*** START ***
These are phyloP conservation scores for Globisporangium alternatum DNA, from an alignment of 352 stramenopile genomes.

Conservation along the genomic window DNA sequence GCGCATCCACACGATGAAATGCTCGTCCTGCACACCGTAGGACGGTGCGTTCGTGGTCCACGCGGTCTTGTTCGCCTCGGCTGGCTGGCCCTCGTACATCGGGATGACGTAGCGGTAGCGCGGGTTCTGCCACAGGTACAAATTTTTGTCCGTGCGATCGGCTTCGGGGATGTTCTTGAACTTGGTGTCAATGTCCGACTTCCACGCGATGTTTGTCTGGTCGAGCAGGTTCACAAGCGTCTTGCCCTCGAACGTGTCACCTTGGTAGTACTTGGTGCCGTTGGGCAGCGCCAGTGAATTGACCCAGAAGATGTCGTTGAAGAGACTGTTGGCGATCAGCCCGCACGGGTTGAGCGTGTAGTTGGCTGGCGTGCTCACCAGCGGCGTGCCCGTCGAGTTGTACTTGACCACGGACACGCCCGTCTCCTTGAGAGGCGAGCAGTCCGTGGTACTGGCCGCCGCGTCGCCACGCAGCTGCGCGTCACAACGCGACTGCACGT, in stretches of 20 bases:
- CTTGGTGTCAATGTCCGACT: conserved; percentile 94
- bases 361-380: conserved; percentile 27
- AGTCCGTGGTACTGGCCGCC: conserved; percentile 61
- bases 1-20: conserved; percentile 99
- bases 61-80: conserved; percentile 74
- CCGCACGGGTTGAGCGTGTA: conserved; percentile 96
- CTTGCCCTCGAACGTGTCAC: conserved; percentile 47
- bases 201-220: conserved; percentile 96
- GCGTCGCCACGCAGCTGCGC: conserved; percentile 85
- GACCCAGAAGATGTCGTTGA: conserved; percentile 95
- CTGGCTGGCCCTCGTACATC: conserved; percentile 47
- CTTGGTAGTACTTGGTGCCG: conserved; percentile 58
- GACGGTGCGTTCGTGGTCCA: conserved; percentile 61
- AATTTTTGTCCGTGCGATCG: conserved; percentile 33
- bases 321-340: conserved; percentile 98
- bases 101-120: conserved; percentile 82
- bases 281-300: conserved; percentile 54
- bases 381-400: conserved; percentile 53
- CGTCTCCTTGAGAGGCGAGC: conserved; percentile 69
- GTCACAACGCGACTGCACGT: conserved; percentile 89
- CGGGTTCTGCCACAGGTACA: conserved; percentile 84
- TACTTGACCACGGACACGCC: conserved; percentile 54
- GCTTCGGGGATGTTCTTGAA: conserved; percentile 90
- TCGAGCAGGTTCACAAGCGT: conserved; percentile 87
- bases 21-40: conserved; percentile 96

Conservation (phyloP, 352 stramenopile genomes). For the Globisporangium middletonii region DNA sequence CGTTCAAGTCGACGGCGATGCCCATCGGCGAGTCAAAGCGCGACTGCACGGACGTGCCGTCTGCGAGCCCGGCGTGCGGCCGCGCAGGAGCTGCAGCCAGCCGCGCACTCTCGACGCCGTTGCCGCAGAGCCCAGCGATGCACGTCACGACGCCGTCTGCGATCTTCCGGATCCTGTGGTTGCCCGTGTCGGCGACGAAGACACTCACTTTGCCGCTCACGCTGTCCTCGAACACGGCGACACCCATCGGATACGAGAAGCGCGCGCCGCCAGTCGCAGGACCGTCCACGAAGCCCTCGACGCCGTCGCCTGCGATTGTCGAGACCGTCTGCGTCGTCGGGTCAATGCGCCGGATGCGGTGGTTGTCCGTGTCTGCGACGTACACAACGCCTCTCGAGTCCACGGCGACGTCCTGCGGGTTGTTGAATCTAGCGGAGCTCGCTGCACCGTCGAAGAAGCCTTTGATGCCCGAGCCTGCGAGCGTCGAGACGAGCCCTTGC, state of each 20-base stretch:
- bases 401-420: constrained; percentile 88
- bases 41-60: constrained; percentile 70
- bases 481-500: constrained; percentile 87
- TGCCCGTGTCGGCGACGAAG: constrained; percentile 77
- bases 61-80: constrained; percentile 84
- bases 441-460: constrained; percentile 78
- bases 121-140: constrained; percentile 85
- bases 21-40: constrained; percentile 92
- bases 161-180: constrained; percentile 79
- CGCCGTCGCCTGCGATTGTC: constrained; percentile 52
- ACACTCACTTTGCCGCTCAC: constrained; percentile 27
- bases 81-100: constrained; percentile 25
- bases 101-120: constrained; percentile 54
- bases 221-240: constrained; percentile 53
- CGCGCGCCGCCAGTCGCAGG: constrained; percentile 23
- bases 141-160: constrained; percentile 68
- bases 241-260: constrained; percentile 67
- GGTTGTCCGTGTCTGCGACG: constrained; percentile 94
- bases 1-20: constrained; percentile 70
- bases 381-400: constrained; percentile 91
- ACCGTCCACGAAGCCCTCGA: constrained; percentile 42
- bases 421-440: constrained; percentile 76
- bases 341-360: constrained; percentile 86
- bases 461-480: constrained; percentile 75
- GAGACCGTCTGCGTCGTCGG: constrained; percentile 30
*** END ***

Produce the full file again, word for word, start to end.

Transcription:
These are phyloP conservation scores for Globisporangium alternatum DNA, from an alignment of 352 stramenopile genomes.

Conservation along the genomic window DNA sequence GCGCATCCACACGATGAAATGCTCGTCCTGCACACCGTAGGACGGTGCGTTCGTGGTCCACGCGGTCTTGTTCGCCTCGGCTGGCTGGCCCTCGTACATCGGGATGACGTAGCGGTAGCGCGGGTTCTGCCACAGGTACAAATTTTTGTCCGTGCGATCGGCTTCGGGGATGTTCTTGAACTTGGTGTCAATGTCCGACTTCCACGCGATGTTTGTCTGGTCGAGCAGGTTCACAAGCGTCTTGCCCTCGAACGTGTCACCTTGGTAGTACTTGGTGCCGTTGGGCAGCGCCAGTGAATTGACCCAGAAGATGTCGTTGAAGAGACTGTTGGCGATCAGCCCGCACGGGTTGAGCGTGTAGTTGGCTGGCGTGCTCACCAGCGGCGTGCCCGTCGAGTTGTACTTGACCACGGACACGCCCGTCTCCTTGAGAGGCGAGCAGTCCGTGGTACTGGCCGCCGCGTCGCCACGCAGCTGCGCGTCACAACGCGACTGCACGT, in stretches of 20 bases:
- CTTGGTGTCAATGTCCGACT: conserved; percentile 94
- bases 361-380: conserved; percentile 27
- AGTCCGTGGTACTGGCCGCC: conserved; percentile 61
- bases 1-20: conserved; percentile 99
- bases 61-80: conserved; percentile 74
- CCGCACGGGTTGAGCGTGTA: conserved; percentile 96
- CTTGCCCTCGAACGTGTCAC: conserved; percentile 47
- bases 201-220: conserved; percentile 96
- GCGTCGCCACGCAGCTGCGC: conserved; percentile 85
- GACCCAGAAGATGTCGTTGA: conserved; percentile 95
- CTGGCTGGCCCTCGTACATC: conserved; percentile 47
- CTTGGTAGTACTTGGTGCCG: conserved; percentile 58
- GACGGTGCGTTCGTGGTCCA: conserved; percentile 61
- AATTTTTGTCCGTGCGATCG: conserved; percentile 33
- bases 321-340: conserved; percentile 98
- bases 101-120: conserved; percentile 82
- bases 281-300: conserved; percentile 54
- bases 381-400: conserved; percentile 53
- CGTCTCCTTGAGAGGCGAGC: conserved; percentile 69
- GTCACAACGCGACTGCACGT: conserved; percentile 89
- CGGGTTCTGCCACAGGTACA: conserved; percentile 84
- TACTTGACCACGGACACGCC: conserved; percentile 54
- GCTTCGGGGATGTTCTTGAA: conserved; percentile 90
- TCGAGCAGGTTCACAAGCGT: conserved; percentile 87
- bases 21-40: conserved; percentile 96

Conservation (phyloP, 352 stramenopile genomes). For the Globisporangium middletonii region DNA sequence CGTTCAAGTCGACGGCGATGCCCATCGGCGAGTCAAAGCGCGACTGCACGGACGTGCCGTCTGCGAGCCCGGCGTGCGGCCGCGCAGGAGCTGCAGCCAGCCGCGCACTCTCGACGCCGTTGCCGCAGAGCCCAGCGATGCACGTCACGACGCCGTCTGCGATCTTCCGGATCCTGTGGTTGCCCGTGTCGGCGACGAAGACACTCACTTTGCCGCTCACGCTGTCCTCGAACACGGCGACACCCATCGGATACGAGAAGCGCGCGCCGCCAGTCGCAGGACCGTCCACGAAGCCCTCGACGCCGTCGCCTGCGATTGTCGAGACCGTCTGCGTCGTCGGGTCAATGCGCCGGATGCGGTGGTTGTCCGTGTCTGCGACGTACACAACGCCTCTCGAGTCCACGGCGACGTCCTGCGGGTTGTTGAATCTAGCGGAGCTCGCTGCACCGTCGAAGAAGCCTTTGATGCCCGAGCCTGCGAGCGTCGAGACGAGCCCTTGC, state of each 20-base stretch:
- bases 401-420: constrained; percentile 88
- bases 41-60: constrained; percentile 70
- bases 481-500: constrained; percentile 87
- TGCCCGTGTCGGCGACGAAG: constrained; percentile 77
- bases 61-80: constrained; percentile 84
- bases 441-460: constrained; percentile 78
- bases 121-140: constrained; percentile 85
- bases 21-40: constrained; percentile 92
- bases 161-180: constrained; percentile 79
- CGCCGTCGCCTGCGATTGTC: constrained; percentile 52
- ACACTCACTTTGCCGCTCAC: constrained; percentile 27
- bases 81-100: constrained; percentile 25
- bases 101-120: constrained; percentile 54
- bases 221-240: constrained; percentile 53
- CGCGCGCCGCCAGTCGCAGG: constrained; percentile 23
- bases 141-160: constrained; percentile 68
- bases 241-260: constrained; percentile 67
- GGTTGTCCGTGTCTGCGACG: constrained; percentile 94
- bases 1-20: constrained; percentile 70
- bases 381-400: constrained; percentile 91
- ACCGTCCACGAAGCCCTCGA: constrained; percentile 42
- bases 421-440: constrained; percentile 76
- bases 341-360: constrained; percentile 86
- bases 461-480: constrained; percentile 75
- GAGACCGTCTGCGTCGTCGG: constrained; percentile 30